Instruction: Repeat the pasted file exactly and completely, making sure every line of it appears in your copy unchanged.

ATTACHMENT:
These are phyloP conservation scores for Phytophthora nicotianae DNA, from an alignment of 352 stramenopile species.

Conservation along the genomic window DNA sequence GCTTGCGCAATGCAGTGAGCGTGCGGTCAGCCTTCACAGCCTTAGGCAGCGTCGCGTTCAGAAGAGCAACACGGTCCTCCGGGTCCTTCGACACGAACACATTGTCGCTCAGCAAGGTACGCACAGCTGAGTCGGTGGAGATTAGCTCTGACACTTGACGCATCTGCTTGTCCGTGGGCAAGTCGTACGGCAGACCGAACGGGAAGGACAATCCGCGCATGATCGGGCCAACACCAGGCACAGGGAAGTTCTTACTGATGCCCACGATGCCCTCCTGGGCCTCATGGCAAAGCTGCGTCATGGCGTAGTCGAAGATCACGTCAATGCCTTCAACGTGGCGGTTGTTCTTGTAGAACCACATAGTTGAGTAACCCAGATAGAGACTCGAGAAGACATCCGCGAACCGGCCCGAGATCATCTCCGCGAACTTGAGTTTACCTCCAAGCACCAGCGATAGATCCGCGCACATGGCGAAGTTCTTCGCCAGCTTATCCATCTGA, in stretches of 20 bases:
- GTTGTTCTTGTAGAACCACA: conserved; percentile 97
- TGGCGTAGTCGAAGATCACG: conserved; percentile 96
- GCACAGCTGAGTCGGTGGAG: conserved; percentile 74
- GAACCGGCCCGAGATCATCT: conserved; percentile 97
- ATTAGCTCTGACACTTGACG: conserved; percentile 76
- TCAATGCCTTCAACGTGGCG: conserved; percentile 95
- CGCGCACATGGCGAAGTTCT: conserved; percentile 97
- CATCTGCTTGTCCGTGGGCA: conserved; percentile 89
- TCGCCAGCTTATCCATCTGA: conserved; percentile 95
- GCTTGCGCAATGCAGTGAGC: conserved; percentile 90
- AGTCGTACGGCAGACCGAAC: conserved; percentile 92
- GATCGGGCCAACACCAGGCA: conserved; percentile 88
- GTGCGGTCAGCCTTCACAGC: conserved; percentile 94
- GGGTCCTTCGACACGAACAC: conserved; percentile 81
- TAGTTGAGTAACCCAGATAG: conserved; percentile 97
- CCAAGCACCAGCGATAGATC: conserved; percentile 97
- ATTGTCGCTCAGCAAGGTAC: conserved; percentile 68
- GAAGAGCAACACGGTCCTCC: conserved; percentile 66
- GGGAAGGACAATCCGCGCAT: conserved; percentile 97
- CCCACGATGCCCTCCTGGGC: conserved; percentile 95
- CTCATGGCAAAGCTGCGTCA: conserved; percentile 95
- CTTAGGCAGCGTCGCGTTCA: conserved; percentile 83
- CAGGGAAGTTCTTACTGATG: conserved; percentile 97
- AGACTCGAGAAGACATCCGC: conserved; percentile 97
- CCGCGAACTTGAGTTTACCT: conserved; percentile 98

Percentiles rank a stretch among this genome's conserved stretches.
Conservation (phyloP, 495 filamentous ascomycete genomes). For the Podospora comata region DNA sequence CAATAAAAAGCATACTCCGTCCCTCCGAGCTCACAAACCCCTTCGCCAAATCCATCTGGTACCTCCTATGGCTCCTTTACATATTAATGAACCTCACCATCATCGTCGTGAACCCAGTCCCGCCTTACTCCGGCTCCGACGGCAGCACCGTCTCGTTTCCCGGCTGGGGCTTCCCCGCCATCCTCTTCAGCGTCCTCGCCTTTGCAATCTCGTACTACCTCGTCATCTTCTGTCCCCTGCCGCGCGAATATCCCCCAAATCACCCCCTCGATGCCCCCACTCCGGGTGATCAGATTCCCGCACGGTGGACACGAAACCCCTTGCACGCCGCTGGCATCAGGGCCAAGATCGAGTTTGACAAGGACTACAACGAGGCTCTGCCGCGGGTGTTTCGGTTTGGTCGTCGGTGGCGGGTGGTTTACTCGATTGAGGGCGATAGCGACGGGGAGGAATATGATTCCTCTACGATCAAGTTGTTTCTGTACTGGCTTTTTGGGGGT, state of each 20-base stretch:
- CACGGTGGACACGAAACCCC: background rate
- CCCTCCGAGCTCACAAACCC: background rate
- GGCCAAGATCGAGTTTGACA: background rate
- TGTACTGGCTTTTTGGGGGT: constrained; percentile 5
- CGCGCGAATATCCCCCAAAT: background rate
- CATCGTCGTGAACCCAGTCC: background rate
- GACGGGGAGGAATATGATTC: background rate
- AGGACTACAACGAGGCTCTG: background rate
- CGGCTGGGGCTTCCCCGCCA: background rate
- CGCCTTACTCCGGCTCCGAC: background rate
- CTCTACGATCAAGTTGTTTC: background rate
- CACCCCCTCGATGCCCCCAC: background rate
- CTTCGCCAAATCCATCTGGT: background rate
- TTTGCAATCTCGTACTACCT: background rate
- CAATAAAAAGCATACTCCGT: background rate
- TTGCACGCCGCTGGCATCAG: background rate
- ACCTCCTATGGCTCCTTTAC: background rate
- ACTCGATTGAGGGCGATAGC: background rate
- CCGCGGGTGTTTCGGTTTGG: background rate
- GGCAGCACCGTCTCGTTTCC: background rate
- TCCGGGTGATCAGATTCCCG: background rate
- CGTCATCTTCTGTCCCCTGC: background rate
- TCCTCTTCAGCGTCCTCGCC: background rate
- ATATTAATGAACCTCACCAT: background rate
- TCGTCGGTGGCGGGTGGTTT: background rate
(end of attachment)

These are phyloP conservation scores for Phytophthora nicotianae DNA, from an alignment of 352 stramenopile species.

Conservation along the genomic window DNA sequence GCTTGCGCAATGCAGTGAGCGTGCGGTCAGCCTTCACAGCCTTAGGCAGCGTCGCGTTCAGAAGAGCAACACGGTCCTCCGGGTCCTTCGACACGAACACATTGTCGCTCAGCAAGGTACGCACAGCTGAGTCGGTGGAGATTAGCTCTGACACTTGACGCATCTGCTTGTCCGTGGGCAAGTCGTACGGCAGACCGAACGGGAAGGACAATCCGCGCATGATCGGGCCAACACCAGGCACAGGGAAGTTCTTACTGATGCCCACGATGCCCTCCTGGGCCTCATGGCAAAGCTGCGTCATGGCGTAGTCGAAGATCACGTCAATGCCTTCAACGTGGCGGTTGTTCTTGTAGAACCACATAGTTGAGTAACCCAGATAGAGACTCGAGAAGACATCCGCGAACCGGCCCGAGATCATCTCCGCGAACTTGAGTTTACCTCCAAGCACCAGCGATAGATCCGCGCACATGGCGAAGTTCTTCGCCAGCTTATCCATCTGA, in stretches of 20 bases:
- GTTGTTCTTGTAGAACCACA: conserved; percentile 97
- TGGCGTAGTCGAAGATCACG: conserved; percentile 96
- GCACAGCTGAGTCGGTGGAG: conserved; percentile 74
- GAACCGGCCCGAGATCATCT: conserved; percentile 97
- ATTAGCTCTGACACTTGACG: conserved; percentile 76
- TCAATGCCTTCAACGTGGCG: conserved; percentile 95
- CGCGCACATGGCGAAGTTCT: conserved; percentile 97
- CATCTGCTTGTCCGTGGGCA: conserved; percentile 89
- TCGCCAGCTTATCCATCTGA: conserved; percentile 95
- GCTTGCGCAATGCAGTGAGC: conserved; percentile 90
- AGTCGTACGGCAGACCGAAC: conserved; percentile 92
- GATCGGGCCAACACCAGGCA: conserved; percentile 88
- GTGCGGTCAGCCTTCACAGC: conserved; percentile 94
- GGGTCCTTCGACACGAACAC: conserved; percentile 81
- TAGTTGAGTAACCCAGATAG: conserved; percentile 97
- CCAAGCACCAGCGATAGATC: conserved; percentile 97
- ATTGTCGCTCAGCAAGGTAC: conserved; percentile 68
- GAAGAGCAACACGGTCCTCC: conserved; percentile 66
- GGGAAGGACAATCCGCGCAT: conserved; percentile 97
- CCCACGATGCCCTCCTGGGC: conserved; percentile 95
- CTCATGGCAAAGCTGCGTCA: conserved; percentile 95
- CTTAGGCAGCGTCGCGTTCA: conserved; percentile 83
- CAGGGAAGTTCTTACTGATG: conserved; percentile 97
- AGACTCGAGAAGACATCCGC: conserved; percentile 97
- CCGCGAACTTGAGTTTACCT: conserved; percentile 98

Percentiles rank a stretch among this genome's conserved stretches.
Conservation (phyloP, 495 filamentous ascomycete genomes). For the Podospora comata region DNA sequence CAATAAAAAGCATACTCCGTCCCTCCGAGCTCACAAACCCCTTCGCCAAATCCATCTGGTACCTCCTATGGCTCCTTTACATATTAATGAACCTCACCATCATCGTCGTGAACCCAGTCCCGCCTTACTCCGGCTCCGACGGCAGCACCGTCTCGTTTCCCGGCTGGGGCTTCCCCGCCATCCTCTTCAGCGTCCTCGCCTTTGCAATCTCGTACTACCTCGTCATCTTCTGTCCCCTGCCGCGCGAATATCCCCCAAATCACCCCCTCGATGCCCCCACTCCGGGTGATCAGATTCCCGCACGGTGGACACGAAACCCCTTGCACGCCGCTGGCATCAGGGCCAAGATCGAGTTTGACAAGGACTACAACGAGGCTCTGCCGCGGGTGTTTCGGTTTGGTCGTCGGTGGCGGGTGGTTTACTCGATTGAGGGCGATAGCGACGGGGAGGAATATGATTCCTCTACGATCAAGTTGTTTCTGTACTGGCTTTTTGGGGGT, state of each 20-base stretch:
- CACGGTGGACACGAAACCCC: background rate
- CCCTCCGAGCTCACAAACCC: background rate
- GGCCAAGATCGAGTTTGACA: background rate
- TGTACTGGCTTTTTGGGGGT: constrained; percentile 5
- CGCGCGAATATCCCCCAAAT: background rate
- CATCGTCGTGAACCCAGTCC: background rate
- GACGGGGAGGAATATGATTC: background rate
- AGGACTACAACGAGGCTCTG: background rate
- CGGCTGGGGCTTCCCCGCCA: background rate
- CGCCTTACTCCGGCTCCGAC: background rate
- CTCTACGATCAAGTTGTTTC: background rate
- CACCCCCTCGATGCCCCCAC: background rate
- CTTCGCCAAATCCATCTGGT: background rate
- TTTGCAATCTCGTACTACCT: background rate
- CAATAAAAAGCATACTCCGT: background rate
- TTGCACGCCGCTGGCATCAG: background rate
- ACCTCCTATGGCTCCTTTAC: background rate
- ACTCGATTGAGGGCGATAGC: background rate
- CCGCGGGTGTTTCGGTTTGG: background rate
- GGCAGCACCGTCTCGTTTCC: background rate
- TCCGGGTGATCAGATTCCCG: background rate
- CGTCATCTTCTGTCCCCTGC: background rate
- TCCTCTTCAGCGTCCTCGCC: background rate
- ATATTAATGAACCTCACCAT: background rate
- TCGTCGGTGGCGGGTGGTTT: background rate